Whale watching is a booming business in Alaska’s state capital. Over the past nearly 20 years, the number of whale watching boats in the waters around Juneau has roughly doubled.
The business is valued at about $35 million annually, according to the McDowell Group, and its rise parallels that of the cruise ship industry, whose presence in Southeast Alaska has grown enormously over the last couple of decades.
About a million people came to Alaska by cruise ship last year, most of them traveling up the majestic Inside Passage where Juneau is located. That number is expected to grow by 19 percent, to 1.3 million passengers in 2019, according to Cruise Lines International Association. About a quarter of all cruise passengers go on whale watching trips while in port. With no limits on the allowed number of whale viewing vessels, the size of the industry can also be expected to grow, according to University of Alaska researchers.
How are the region’s humpback whales responding to this increased attention? Ali Schuler, a University of Alaska Fairbanks master’s student in the College of Fisheries and Ocean Sciences, is attempting to answer that question with assistance from her academic adviser Heidi Pearson, University of Alaska assistant professor. Schuler spent the last two summers closely observing whales from two research stations near Juneau—Lena Point, which is within driving distance of downtown Juneau, and Point Retreat, at the tip of nearby Admiralty Island.
At a recent American Fisheries Society student symposium in Juneau, Schuler presented some of her preliminary findings. Noting that she’s still crunching data, Schuler said it’s clear that whale watching boats are causing the humpbacks to change some of their movements and behavior.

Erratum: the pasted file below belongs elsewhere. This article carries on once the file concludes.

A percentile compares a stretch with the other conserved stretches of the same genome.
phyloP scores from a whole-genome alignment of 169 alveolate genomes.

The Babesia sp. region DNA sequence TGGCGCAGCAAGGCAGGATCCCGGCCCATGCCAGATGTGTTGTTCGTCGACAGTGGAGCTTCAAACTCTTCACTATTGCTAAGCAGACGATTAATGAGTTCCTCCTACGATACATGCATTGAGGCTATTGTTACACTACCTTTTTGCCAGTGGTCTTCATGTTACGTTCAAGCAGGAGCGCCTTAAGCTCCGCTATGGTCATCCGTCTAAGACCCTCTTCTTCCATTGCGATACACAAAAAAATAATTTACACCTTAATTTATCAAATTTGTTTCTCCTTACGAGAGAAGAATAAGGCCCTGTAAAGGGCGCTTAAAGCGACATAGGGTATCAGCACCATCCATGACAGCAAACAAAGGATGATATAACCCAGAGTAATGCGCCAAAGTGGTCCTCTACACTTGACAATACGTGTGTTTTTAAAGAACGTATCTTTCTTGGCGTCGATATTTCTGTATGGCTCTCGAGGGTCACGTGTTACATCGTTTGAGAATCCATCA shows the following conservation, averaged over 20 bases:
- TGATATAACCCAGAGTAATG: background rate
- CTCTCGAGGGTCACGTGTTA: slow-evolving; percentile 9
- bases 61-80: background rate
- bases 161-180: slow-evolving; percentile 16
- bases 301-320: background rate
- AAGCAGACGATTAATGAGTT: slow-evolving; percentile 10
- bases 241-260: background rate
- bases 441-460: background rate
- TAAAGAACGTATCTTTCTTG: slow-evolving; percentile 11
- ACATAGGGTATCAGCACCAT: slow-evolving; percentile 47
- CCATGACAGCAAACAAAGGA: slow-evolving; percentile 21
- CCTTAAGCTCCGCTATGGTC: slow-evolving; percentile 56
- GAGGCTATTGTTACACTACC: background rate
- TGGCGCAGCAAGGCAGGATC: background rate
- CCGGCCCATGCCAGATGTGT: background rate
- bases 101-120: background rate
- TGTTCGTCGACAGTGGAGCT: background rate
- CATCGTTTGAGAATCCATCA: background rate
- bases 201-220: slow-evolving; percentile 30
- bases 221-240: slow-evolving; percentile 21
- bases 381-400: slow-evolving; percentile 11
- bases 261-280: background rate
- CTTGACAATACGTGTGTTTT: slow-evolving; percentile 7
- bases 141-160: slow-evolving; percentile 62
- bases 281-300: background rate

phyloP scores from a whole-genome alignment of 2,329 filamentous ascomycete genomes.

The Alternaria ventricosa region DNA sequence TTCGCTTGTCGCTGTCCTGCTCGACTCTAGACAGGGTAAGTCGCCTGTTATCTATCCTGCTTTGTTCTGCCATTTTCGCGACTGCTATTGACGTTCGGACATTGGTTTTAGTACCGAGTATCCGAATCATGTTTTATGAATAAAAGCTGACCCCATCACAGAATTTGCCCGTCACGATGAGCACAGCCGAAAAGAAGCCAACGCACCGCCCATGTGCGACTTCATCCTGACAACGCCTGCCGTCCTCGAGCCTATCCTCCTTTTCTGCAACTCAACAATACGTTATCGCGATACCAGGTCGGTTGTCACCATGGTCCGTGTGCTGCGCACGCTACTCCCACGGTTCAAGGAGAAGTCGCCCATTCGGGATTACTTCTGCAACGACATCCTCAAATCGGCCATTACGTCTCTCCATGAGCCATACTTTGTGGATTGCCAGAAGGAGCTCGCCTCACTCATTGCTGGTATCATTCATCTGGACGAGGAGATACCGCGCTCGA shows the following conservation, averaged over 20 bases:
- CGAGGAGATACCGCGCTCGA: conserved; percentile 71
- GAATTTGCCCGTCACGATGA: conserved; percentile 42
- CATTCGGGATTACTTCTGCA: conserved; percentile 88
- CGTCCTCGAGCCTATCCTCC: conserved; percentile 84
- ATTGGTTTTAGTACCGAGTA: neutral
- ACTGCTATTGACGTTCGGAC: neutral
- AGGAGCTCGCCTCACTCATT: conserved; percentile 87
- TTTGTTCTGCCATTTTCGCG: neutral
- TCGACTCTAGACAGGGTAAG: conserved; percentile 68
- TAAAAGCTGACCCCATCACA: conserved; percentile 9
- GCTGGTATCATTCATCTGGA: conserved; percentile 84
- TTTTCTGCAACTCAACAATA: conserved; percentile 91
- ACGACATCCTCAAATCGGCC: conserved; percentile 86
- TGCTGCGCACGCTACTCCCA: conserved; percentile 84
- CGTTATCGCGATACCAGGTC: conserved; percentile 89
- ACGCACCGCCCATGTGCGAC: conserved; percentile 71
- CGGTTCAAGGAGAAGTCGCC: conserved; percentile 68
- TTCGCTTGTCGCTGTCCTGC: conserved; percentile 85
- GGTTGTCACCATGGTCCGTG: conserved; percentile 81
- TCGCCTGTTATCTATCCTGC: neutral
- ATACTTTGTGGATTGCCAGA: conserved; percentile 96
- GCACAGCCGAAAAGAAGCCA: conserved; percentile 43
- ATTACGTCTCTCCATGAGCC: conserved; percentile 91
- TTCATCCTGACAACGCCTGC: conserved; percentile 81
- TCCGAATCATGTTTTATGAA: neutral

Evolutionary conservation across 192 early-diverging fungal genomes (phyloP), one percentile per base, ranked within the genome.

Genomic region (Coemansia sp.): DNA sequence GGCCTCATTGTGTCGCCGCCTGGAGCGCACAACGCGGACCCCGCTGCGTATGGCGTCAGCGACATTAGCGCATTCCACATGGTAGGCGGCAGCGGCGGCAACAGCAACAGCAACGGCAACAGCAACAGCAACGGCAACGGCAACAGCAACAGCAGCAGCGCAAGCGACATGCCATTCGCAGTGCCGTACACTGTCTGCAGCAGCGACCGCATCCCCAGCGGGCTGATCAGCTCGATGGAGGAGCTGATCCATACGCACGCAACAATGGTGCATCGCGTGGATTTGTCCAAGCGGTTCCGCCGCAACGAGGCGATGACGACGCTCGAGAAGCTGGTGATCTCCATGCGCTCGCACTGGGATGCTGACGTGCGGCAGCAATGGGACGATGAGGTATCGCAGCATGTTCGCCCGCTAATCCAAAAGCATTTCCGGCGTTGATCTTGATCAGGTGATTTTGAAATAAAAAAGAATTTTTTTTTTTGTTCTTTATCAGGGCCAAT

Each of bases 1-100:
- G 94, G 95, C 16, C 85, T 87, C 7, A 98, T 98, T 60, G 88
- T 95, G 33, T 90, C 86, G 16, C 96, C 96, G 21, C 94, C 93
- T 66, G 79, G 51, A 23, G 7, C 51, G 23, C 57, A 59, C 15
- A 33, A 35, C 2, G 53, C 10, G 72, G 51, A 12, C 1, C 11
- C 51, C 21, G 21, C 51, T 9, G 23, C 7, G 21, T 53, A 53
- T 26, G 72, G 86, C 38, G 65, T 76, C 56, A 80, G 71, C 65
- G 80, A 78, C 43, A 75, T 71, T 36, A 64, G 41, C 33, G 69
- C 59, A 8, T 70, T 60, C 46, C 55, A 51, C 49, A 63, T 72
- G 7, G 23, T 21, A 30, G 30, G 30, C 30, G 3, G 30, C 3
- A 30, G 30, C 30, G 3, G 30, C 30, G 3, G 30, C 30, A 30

Using a surveying instrument, called a theodolite, connected to a computer equipped with data acquisition software, Schuler and her assistants tracked humpbacks when whale watching vessels were present and when they were not.
“In the presence of vessels, the whales have a higher reorientation rate and move at higher speeds indicating a possible vessel-avoidance strategy,” Schuler said.
That means when boats are around, the whales tend to shift their movement patterns, swim faster, and take more breaths, at least in the short term.
She likened it to a person walking on a road. If they see a car coming toward them, they might walk away in a different direction to protect themselves. If they feel threatened by the car, their breathing rate might increase or their breaths might become shallower.
Whether this is detrimental to the whales or not remains to be seen.
Schuler’s research also involved interviewing whale watching passengers to gauge their knowledge of federally mandated guidelines and rules governing whale watching. One of the primary rules is that boats are not allowed to approach a whale any closer than 100 yards. Another is that vessels are not supposed to disrupt the normal behavior or activity of a whale, and that they should never cross the path of an oncoming whale.
Schuler surveyed passengers before their whale watching excursion, immediately afterward, and then for those who were willing, six months after their trip. She found that people were much more aware of the regulations and supportive of them after taking their excursion.
She sees that as a positive sign.
“Whale watching can foster passenger knowledge and can influence attitudes about regulations over time. That might encourage better self-regulation by the industry over the long term,” said Schuler.
Schuler expects to complete her degree in 2019. Her research is funded in part by Alaska Sea Grant.
Read a Juneau Empire story about Schuler’s project here.
Watch a video about it here.